Psychosis: Bending Reality to See Around the Corners | Paul Fletcher | TEDxCambridgeUniversity

Translator: Maria K.
Reviewer: Denise RQ I am going to talk about psychosis. This is an experience or a phenomenon
that’s associated with a number of psychiatric,
neurological, and physical illnesses. But it’s something more than that, and it’s something
that I want to persuade you is actually highly related to the way
in which we process the world day-to-day trying to make sense of its complexities. Psychosis is a much misunderstood,
much misused, much criticized term. It’s actually a description,
a broad description, not a diagnosis. And it refers to a loss of contact
with reality, whatever reality may be. The textbooks say that there are
two key characteristics. The first is hallucinations. People may hear, see, touch, taste, feel
things that aren’t apparently there. The other phenomenon is the delusion, a seemingly irrational belief
that arises without good evidence. And it’s held in a way that seems to be impervious
to evidence that contradicts it. So that’s the dry textbook definition. My first experience
with psychosis really came when I was a young medical student on my first psychiatry attachment
in an inpatient ward in the Hackney Hospital,
North East London. And I spent a long time
talking to a young man, who described to me in great detail
the experience that he’d had of being sent messages from television,
film, and radio, and newspapers. Messages in verbal, and visual,
and even telepathic forms that were highly critical of him,
very unpleasant, very threatening. They even instructed him
to harm himself with a knife. I was deeply disconcerted,
but also baffled by this, because he was a young man, who was articulate,
intelligent, insightful, and yet, though we seem
to inhabit the same world, the reality that he had
was very, very different to my own. And there’s no easy way
of applying a simple loss of functional derangement
or dysfunction model to understanding that. Now, I’d like to argue that in order to begin to understand this,
to get a glimmer of understanding, we need to take a step back
and look at the way that the normal, healthy person
in the world processes that world in order to try and make some sense out of its complexities,
its ambiguities, and its uncertainties. And I think through looking at that,
we get a glimmer of the possibility that actually, many of us are
in a pretty much psychotic state all the time. Primarily, the brain needs to be able to predict the world,
to be successful, and to survive. And in order to do that, it needs to build an internal model
of that world outside. And this is where the difficulty starts, because we don’t have direct contact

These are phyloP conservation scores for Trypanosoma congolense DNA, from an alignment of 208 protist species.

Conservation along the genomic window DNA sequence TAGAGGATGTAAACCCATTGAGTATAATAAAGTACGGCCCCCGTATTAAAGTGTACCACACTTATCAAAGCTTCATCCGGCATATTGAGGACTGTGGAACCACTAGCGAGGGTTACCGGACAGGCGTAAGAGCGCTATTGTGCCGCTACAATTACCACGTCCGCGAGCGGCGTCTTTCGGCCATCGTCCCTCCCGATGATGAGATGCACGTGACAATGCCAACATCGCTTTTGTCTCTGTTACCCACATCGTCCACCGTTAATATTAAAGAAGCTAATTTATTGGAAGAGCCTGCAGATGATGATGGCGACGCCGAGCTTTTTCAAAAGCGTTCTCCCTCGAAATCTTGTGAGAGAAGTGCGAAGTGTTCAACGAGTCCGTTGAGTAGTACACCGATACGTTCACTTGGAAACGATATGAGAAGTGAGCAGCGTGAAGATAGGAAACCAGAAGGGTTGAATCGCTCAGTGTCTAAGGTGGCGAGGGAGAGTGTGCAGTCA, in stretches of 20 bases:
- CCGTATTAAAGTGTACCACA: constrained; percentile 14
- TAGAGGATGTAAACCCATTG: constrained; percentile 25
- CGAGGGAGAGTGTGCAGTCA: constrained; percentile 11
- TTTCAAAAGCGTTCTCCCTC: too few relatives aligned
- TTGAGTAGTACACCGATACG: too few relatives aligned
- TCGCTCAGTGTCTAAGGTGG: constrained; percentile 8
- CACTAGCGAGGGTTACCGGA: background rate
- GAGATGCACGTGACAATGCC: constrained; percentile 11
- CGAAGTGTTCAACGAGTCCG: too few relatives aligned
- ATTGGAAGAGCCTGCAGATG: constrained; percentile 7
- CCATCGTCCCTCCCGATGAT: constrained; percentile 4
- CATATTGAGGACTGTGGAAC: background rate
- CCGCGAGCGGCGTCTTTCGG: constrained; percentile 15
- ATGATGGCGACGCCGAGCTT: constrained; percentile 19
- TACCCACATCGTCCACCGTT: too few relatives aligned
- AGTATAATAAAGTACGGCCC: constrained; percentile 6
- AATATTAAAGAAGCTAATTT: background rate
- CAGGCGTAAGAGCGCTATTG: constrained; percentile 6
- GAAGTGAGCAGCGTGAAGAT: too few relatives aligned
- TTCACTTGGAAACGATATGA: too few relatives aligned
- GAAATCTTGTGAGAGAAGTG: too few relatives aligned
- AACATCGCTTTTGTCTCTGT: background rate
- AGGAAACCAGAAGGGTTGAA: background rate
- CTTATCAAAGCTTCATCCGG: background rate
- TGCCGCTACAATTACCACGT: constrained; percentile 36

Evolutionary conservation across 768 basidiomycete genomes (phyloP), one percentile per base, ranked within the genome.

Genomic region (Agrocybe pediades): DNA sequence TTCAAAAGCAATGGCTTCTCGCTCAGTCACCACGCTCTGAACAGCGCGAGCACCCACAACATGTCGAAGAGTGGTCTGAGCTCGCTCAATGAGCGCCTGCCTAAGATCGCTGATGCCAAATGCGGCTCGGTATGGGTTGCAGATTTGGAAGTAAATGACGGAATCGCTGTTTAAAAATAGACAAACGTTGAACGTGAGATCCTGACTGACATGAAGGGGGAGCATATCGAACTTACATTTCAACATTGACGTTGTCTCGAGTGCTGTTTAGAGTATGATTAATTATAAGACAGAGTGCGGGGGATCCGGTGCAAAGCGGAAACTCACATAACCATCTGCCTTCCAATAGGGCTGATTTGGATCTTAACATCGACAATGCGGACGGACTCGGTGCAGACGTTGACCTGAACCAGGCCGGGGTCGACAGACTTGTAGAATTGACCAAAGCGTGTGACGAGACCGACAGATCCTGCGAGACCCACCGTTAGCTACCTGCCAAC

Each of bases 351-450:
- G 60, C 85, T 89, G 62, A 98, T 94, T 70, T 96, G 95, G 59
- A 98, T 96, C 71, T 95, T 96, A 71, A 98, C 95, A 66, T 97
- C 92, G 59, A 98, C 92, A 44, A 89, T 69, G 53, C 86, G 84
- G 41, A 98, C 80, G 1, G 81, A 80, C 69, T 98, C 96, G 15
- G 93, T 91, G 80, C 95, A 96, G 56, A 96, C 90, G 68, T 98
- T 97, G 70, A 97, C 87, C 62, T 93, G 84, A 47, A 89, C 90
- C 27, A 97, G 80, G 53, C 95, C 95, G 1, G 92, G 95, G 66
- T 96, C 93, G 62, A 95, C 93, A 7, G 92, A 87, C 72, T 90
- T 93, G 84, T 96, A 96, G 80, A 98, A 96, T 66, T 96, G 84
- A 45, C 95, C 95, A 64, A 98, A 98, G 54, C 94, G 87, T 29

with that world outside. We have the illusion of direct contact. We have the illusion of reality. This was put very nicely
by Vernon Mountcastle, who was a neuroscientist,
and he said in 1976, “Each of us lives within the universe
or the prison of their own brain. Projecting from it, are millions
of fragile sensory nerve fibers, arranged in groups uniquely adapted to sample
the energetic states of the world: heat, light, force, chemical composition. That’s all we can know of it directly. Everything else is logical inference.” Now, this is a profound statement,
because it’s telling us that we are actually bringing something
to the act of perceiving reality. And it’s worth considering
the nature of that inference. Hermann Von Helmholtz,
a 19th century scientist, thought a lot about perception, perceiving and experiencing the world
as an inferential, logical process. And in fact, he said
that it’s an act of imagination. He said, “Objects are always imagined
as being present in the field of vision as would have to be there in order to create the same impression
of the nervous mechanism.” What he was saying here was that we have impressions,
experiences on our nervous system just as Mountcastle suggested. And we then have to imagine
what could have caused those. We back project to the cause
of the sensations that we do have. This is a form of inference, and it’s a form of inference
that this chap here, Charles Peirce, an early 20th century philosopher, referred to as abductive
inference or abduction. Abductive inference really refers to reasoning backwards from evidence
to the causes of those evidence. So we have the evidence in our senses,
we need to reason backwards. And Peirce pointed out that actually this is one of the shakiest,
most fragile, most tenuous forms of logical inference that you could have. He referred to it as guessing. And the reason is guessing is that for any given
sensory experience that we have, there is a myriad, multiple,
infinite number of possible causes that could have given rise to that. And we are stuck
with having to make a decision about what could have been that cause. As Peirce put it, he said, “The whole fabric of our knowledge
is a matted felt of pure hypothesis.” But we seem to get by. We do manage. And the reason that we manage